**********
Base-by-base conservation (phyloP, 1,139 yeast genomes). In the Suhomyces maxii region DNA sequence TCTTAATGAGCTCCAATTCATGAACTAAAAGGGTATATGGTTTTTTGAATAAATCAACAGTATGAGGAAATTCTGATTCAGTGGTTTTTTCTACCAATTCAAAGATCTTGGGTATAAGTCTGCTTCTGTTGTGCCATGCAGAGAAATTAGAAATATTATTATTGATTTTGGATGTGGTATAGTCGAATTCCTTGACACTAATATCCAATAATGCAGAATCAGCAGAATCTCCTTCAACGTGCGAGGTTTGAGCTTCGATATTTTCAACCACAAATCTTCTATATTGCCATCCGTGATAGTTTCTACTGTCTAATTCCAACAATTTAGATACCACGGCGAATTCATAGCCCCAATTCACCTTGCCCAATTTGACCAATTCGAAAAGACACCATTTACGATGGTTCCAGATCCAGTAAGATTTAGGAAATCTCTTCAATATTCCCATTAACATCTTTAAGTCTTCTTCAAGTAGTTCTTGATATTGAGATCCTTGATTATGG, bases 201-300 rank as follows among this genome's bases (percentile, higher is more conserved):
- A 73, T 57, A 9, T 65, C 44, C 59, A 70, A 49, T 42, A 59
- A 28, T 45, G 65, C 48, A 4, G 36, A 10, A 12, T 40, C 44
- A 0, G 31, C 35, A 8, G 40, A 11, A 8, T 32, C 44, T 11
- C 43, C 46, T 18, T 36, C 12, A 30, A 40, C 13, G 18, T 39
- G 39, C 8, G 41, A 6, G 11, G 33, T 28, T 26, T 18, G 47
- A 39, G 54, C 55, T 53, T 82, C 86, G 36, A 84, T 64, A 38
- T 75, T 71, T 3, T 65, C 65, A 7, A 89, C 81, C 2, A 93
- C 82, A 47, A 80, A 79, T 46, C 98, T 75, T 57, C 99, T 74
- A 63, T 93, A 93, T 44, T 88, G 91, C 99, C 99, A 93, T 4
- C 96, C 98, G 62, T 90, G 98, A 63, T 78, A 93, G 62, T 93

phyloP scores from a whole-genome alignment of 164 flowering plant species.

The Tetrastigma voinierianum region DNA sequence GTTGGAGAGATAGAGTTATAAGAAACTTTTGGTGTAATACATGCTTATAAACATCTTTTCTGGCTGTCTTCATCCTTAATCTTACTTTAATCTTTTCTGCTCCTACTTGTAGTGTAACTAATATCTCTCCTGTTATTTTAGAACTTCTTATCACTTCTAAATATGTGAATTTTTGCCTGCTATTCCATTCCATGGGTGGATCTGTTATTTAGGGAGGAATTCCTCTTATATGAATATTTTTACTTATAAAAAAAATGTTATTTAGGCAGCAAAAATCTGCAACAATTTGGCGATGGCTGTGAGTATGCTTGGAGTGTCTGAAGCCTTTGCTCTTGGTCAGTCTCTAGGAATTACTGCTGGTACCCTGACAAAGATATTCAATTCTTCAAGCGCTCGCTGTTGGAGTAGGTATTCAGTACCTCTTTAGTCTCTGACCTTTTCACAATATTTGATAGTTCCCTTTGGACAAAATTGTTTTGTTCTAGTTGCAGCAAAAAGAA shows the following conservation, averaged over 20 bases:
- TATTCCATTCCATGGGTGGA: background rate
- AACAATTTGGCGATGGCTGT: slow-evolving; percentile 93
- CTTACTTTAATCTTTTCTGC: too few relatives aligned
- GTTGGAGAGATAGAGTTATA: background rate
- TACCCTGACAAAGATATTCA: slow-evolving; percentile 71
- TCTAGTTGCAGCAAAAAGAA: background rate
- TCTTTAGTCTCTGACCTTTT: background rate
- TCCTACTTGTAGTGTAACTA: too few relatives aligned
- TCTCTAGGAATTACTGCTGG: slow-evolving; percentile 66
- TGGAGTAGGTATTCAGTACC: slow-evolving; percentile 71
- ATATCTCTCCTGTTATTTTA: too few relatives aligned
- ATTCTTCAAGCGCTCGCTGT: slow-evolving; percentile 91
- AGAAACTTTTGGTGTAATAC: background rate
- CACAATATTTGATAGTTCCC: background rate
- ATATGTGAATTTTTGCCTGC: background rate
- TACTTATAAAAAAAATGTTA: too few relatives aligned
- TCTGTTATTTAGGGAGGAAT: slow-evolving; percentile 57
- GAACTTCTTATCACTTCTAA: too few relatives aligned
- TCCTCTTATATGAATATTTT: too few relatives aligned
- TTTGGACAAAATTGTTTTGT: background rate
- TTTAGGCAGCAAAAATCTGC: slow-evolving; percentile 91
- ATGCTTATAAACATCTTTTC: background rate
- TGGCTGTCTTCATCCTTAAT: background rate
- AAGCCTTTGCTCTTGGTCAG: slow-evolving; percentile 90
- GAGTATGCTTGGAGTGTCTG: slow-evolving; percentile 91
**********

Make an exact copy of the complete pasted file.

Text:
Base-by-base conservation (phyloP, 1,139 yeast genomes). In the Suhomyces maxii region DNA sequence TCTTAATGAGCTCCAATTCATGAACTAAAAGGGTATATGGTTTTTTGAATAAATCAACAGTATGAGGAAATTCTGATTCAGTGGTTTTTTCTACCAATTCAAAGATCTTGGGTATAAGTCTGCTTCTGTTGTGCCATGCAGAGAAATTAGAAATATTATTATTGATTTTGGATGTGGTATAGTCGAATTCCTTGACACTAATATCCAATAATGCAGAATCAGCAGAATCTCCTTCAACGTGCGAGGTTTGAGCTTCGATATTTTCAACCACAAATCTTCTATATTGCCATCCGTGATAGTTTCTACTGTCTAATTCCAACAATTTAGATACCACGGCGAATTCATAGCCCCAATTCACCTTGCCCAATTTGACCAATTCGAAAAGACACCATTTACGATGGTTCCAGATCCAGTAAGATTTAGGAAATCTCTTCAATATTCCCATTAACATCTTTAAGTCTTCTTCAAGTAGTTCTTGATATTGAGATCCTTGATTATGG, bases 201-300 rank as follows among this genome's bases (percentile, higher is more conserved):
- A 73, T 57, A 9, T 65, C 44, C 59, A 70, A 49, T 42, A 59
- A 28, T 45, G 65, C 48, A 4, G 36, A 10, A 12, T 40, C 44
- A 0, G 31, C 35, A 8, G 40, A 11, A 8, T 32, C 44, T 11
- C 43, C 46, T 18, T 36, C 12, A 30, A 40, C 13, G 18, T 39
- G 39, C 8, G 41, A 6, G 11, G 33, T 28, T 26, T 18, G 47
- A 39, G 54, C 55, T 53, T 82, C 86, G 36, A 84, T 64, A 38
- T 75, T 71, T 3, T 65, C 65, A 7, A 89, C 81, C 2, A 93
- C 82, A 47, A 80, A 79, T 46, C 98, T 75, T 57, C 99, T 74
- A 63, T 93, A 93, T 44, T 88, G 91, C 99, C 99, A 93, T 4
- C 96, C 98, G 62, T 90, G 98, A 63, T 78, A 93, G 62, T 93

phyloP scores from a whole-genome alignment of 164 flowering plant species.

The Tetrastigma voinierianum region DNA sequence GTTGGAGAGATAGAGTTATAAGAAACTTTTGGTGTAATACATGCTTATAAACATCTTTTCTGGCTGTCTTCATCCTTAATCTTACTTTAATCTTTTCTGCTCCTACTTGTAGTGTAACTAATATCTCTCCTGTTATTTTAGAACTTCTTATCACTTCTAAATATGTGAATTTTTGCCTGCTATTCCATTCCATGGGTGGATCTGTTATTTAGGGAGGAATTCCTCTTATATGAATATTTTTACTTATAAAAAAAATGTTATTTAGGCAGCAAAAATCTGCAACAATTTGGCGATGGCTGTGAGTATGCTTGGAGTGTCTGAAGCCTTTGCTCTTGGTCAGTCTCTAGGAATTACTGCTGGTACCCTGACAAAGATATTCAATTCTTCAAGCGCTCGCTGTTGGAGTAGGTATTCAGTACCTCTTTAGTCTCTGACCTTTTCACAATATTTGATAGTTCCCTTTGGACAAAATTGTTTTGTTCTAGTTGCAGCAAAAAGAA shows the following conservation, averaged over 20 bases:
- TATTCCATTCCATGGGTGGA: background rate
- AACAATTTGGCGATGGCTGT: slow-evolving; percentile 93
- CTTACTTTAATCTTTTCTGC: too few relatives aligned
- GTTGGAGAGATAGAGTTATA: background rate
- TACCCTGACAAAGATATTCA: slow-evolving; percentile 71
- TCTAGTTGCAGCAAAAAGAA: background rate
- TCTTTAGTCTCTGACCTTTT: background rate
- TCCTACTTGTAGTGTAACTA: too few relatives aligned
- TCTCTAGGAATTACTGCTGG: slow-evolving; percentile 66
- TGGAGTAGGTATTCAGTACC: slow-evolving; percentile 71
- ATATCTCTCCTGTTATTTTA: too few relatives aligned
- ATTCTTCAAGCGCTCGCTGT: slow-evolving; percentile 91
- AGAAACTTTTGGTGTAATAC: background rate
- CACAATATTTGATAGTTCCC: background rate
- ATATGTGAATTTTTGCCTGC: background rate
- TACTTATAAAAAAAATGTTA: too few relatives aligned
- TCTGTTATTTAGGGAGGAAT: slow-evolving; percentile 57
- GAACTTCTTATCACTTCTAA: too few relatives aligned
- TCCTCTTATATGAATATTTT: too few relatives aligned
- TTTGGACAAAATTGTTTTGT: background rate
- TTTAGGCAGCAAAAATCTGC: slow-evolving; percentile 91
- ATGCTTATAAACATCTTTTC: background rate
- TGGCTGTCTTCATCCTTAAT: background rate
- AAGCCTTTGCTCTTGGTCAG: slow-evolving; percentile 90
- GAGTATGCTTGGAGTGTCTG: slow-evolving; percentile 91